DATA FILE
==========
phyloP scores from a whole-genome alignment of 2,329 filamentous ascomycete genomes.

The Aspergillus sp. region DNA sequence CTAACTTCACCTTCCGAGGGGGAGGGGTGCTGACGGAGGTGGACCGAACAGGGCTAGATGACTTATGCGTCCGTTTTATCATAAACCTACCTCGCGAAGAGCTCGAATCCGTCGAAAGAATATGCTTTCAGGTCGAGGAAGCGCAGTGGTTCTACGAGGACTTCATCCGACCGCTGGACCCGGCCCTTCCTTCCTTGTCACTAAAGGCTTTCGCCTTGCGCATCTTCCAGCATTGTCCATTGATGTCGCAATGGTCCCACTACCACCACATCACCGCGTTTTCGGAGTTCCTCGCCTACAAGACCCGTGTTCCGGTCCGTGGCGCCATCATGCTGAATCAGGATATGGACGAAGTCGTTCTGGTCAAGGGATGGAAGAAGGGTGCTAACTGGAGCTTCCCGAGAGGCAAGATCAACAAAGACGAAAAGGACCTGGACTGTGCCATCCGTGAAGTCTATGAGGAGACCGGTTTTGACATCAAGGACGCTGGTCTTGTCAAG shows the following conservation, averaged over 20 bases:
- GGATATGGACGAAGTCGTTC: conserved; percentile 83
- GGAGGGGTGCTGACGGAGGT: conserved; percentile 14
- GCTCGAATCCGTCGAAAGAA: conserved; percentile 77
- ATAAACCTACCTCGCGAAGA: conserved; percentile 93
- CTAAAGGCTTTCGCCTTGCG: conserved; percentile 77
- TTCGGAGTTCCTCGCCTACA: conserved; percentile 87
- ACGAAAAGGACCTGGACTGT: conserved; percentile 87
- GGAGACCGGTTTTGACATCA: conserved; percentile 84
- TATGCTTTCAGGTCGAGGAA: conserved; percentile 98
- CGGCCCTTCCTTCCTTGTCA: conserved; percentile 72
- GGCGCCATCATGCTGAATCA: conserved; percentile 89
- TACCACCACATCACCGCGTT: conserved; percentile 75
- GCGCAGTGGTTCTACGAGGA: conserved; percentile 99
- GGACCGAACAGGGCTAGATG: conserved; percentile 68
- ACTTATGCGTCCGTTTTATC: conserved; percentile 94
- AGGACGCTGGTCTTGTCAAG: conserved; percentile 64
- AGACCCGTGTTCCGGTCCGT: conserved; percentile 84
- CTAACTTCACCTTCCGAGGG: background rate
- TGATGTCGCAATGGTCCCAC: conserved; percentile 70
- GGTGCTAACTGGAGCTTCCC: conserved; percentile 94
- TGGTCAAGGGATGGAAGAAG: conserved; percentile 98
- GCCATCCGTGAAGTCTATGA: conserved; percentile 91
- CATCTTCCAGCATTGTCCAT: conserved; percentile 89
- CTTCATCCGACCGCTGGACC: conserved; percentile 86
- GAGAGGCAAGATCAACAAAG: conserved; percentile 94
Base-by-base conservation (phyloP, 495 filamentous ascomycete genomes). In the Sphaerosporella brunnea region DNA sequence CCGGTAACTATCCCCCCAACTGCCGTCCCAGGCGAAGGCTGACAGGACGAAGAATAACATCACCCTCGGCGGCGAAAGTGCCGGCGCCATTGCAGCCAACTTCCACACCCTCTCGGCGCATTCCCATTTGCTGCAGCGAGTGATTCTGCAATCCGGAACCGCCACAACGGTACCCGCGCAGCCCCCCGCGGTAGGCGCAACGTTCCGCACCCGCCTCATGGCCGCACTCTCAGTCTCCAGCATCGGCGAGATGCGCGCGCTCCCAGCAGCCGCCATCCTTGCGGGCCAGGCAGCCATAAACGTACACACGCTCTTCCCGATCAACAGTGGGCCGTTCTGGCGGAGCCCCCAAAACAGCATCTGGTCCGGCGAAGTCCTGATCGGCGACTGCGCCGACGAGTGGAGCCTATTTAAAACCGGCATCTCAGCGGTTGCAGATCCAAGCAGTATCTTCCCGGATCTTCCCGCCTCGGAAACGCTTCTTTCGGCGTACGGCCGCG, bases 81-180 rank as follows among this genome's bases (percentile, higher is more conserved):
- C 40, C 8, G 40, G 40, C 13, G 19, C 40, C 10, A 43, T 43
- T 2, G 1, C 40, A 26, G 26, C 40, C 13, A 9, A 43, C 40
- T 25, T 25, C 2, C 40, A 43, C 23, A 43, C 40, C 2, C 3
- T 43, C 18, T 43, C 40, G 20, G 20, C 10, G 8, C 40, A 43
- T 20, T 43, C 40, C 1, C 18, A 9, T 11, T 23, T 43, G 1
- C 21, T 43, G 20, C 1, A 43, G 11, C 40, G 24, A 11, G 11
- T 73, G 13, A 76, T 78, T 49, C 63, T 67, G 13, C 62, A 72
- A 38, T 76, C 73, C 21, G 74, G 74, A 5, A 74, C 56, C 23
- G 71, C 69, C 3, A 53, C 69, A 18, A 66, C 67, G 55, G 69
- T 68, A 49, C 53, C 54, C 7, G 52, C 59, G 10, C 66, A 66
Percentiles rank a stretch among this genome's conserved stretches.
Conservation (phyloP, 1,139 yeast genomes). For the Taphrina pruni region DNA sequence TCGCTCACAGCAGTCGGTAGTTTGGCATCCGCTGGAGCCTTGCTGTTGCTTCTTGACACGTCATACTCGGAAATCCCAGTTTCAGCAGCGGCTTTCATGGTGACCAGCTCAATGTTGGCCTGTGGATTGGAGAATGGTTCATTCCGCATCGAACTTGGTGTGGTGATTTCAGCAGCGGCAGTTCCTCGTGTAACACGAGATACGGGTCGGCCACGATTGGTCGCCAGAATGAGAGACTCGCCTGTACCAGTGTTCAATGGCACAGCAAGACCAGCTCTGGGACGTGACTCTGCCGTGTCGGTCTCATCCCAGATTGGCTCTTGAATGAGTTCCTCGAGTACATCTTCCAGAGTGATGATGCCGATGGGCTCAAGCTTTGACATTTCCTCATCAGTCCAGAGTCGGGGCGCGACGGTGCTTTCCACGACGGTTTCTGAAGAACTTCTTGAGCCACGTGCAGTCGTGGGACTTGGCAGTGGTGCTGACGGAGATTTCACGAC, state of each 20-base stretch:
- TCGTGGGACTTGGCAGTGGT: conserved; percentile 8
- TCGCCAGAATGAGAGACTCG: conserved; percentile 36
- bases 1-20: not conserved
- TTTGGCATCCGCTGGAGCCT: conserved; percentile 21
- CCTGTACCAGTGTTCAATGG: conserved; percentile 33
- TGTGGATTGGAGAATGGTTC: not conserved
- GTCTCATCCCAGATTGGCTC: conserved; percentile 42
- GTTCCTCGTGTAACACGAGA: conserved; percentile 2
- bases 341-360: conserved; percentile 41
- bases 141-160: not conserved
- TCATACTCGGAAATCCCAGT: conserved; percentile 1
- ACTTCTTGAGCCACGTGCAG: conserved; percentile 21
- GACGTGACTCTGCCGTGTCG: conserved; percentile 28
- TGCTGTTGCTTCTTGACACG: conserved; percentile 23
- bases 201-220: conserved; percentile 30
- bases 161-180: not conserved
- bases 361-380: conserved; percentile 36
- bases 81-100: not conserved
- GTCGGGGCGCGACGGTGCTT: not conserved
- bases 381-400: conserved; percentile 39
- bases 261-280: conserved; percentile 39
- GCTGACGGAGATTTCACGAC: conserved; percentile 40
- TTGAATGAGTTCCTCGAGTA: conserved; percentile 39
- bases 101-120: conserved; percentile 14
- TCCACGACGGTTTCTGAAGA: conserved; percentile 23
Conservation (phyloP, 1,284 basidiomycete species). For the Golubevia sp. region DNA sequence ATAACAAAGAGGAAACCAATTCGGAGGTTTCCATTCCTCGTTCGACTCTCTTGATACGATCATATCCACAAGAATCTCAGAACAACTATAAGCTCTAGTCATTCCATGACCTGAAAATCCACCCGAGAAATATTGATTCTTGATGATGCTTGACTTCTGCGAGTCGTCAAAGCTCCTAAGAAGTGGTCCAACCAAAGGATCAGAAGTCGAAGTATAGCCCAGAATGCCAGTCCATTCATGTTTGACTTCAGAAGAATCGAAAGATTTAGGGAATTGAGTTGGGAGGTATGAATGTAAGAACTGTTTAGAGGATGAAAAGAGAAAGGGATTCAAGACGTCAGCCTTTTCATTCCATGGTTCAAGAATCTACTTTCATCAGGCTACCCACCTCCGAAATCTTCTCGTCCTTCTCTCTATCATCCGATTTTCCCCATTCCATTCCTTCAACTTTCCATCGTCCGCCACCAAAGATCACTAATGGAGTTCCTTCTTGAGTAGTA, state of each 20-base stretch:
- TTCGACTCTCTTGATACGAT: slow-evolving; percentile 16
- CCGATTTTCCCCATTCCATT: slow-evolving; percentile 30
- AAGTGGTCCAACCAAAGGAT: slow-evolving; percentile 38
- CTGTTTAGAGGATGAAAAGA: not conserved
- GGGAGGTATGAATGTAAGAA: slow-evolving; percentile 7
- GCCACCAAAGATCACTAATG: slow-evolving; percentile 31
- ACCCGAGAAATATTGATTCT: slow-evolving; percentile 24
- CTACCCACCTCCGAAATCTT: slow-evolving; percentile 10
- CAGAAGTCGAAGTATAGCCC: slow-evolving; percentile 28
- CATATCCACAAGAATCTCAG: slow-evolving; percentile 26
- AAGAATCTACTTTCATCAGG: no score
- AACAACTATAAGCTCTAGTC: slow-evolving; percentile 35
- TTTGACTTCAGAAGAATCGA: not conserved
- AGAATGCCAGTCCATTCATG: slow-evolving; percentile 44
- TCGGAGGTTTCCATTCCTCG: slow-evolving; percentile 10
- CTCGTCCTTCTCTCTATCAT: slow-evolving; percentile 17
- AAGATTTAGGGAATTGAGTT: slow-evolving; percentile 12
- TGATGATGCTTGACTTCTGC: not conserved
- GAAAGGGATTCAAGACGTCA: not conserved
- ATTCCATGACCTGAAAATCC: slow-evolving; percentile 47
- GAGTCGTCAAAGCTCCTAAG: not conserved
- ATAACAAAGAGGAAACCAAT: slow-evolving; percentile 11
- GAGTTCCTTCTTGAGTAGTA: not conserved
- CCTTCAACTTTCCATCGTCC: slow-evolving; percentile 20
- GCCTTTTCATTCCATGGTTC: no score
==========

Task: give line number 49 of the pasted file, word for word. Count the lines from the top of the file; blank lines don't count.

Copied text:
- bases 341-360: conserved; percentile 41